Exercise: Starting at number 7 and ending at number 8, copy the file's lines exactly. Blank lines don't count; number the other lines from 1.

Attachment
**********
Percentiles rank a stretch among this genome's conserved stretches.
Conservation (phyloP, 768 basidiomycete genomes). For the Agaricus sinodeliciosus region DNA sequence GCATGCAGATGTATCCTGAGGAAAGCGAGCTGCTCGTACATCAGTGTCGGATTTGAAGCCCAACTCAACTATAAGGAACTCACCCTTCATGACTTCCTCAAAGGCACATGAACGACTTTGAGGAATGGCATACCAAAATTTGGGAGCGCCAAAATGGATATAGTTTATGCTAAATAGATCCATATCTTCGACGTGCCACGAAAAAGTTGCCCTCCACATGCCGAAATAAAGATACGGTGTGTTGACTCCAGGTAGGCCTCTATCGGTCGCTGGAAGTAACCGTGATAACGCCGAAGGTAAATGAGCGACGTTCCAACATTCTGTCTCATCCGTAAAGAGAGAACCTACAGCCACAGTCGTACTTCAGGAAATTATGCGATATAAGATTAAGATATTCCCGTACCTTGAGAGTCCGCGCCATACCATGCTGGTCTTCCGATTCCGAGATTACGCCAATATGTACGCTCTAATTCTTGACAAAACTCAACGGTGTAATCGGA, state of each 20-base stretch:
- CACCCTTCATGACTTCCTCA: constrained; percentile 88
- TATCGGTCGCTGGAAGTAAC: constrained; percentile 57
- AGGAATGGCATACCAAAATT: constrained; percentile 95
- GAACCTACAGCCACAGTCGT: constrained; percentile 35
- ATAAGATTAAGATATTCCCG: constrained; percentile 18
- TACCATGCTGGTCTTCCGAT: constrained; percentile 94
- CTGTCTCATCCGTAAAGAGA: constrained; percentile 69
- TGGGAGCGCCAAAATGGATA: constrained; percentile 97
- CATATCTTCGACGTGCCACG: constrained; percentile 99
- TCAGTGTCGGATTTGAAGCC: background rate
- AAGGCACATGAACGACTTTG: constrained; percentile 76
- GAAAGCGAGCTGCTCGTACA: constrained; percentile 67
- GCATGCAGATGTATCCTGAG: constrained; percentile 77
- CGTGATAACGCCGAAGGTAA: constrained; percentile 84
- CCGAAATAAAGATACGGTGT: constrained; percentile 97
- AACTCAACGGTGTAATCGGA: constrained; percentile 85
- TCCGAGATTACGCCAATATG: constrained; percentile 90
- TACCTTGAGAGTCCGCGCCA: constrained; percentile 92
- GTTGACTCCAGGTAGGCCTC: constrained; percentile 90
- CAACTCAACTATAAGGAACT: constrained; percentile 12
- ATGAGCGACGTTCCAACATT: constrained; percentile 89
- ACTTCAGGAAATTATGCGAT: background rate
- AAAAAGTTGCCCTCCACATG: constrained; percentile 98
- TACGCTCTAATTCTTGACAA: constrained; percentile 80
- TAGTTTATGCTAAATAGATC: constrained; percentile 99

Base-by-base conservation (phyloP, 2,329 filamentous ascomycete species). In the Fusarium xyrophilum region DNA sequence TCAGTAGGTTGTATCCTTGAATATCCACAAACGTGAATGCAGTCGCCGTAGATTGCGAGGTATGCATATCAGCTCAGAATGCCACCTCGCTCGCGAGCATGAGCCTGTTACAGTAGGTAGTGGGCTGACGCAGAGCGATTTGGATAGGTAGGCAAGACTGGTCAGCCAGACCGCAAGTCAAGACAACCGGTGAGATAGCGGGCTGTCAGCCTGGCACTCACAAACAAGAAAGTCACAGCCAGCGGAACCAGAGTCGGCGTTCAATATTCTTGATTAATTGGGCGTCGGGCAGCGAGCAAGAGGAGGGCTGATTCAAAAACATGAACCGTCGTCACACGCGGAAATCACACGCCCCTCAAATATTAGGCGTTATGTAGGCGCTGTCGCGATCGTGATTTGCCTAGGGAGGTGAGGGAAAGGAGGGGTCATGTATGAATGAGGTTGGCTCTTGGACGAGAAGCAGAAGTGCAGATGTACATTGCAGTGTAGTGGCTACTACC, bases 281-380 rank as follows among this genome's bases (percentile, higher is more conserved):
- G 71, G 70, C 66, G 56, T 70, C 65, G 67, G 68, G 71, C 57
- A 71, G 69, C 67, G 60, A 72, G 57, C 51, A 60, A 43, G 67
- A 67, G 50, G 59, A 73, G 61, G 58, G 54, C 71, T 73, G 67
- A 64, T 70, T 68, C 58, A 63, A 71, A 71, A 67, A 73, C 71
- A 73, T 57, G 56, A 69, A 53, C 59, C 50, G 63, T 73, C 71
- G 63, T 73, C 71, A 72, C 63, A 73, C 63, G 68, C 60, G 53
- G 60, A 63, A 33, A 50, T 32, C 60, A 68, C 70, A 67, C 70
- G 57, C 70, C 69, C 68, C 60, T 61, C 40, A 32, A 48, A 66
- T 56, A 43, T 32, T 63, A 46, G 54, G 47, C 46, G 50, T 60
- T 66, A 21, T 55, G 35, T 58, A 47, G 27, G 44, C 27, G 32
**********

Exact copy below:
- ATAAGATTAAGATATTCCCG: constrained; percentile 18
- TACCATGCTGGTCTTCCGAT: constrained; percentile 94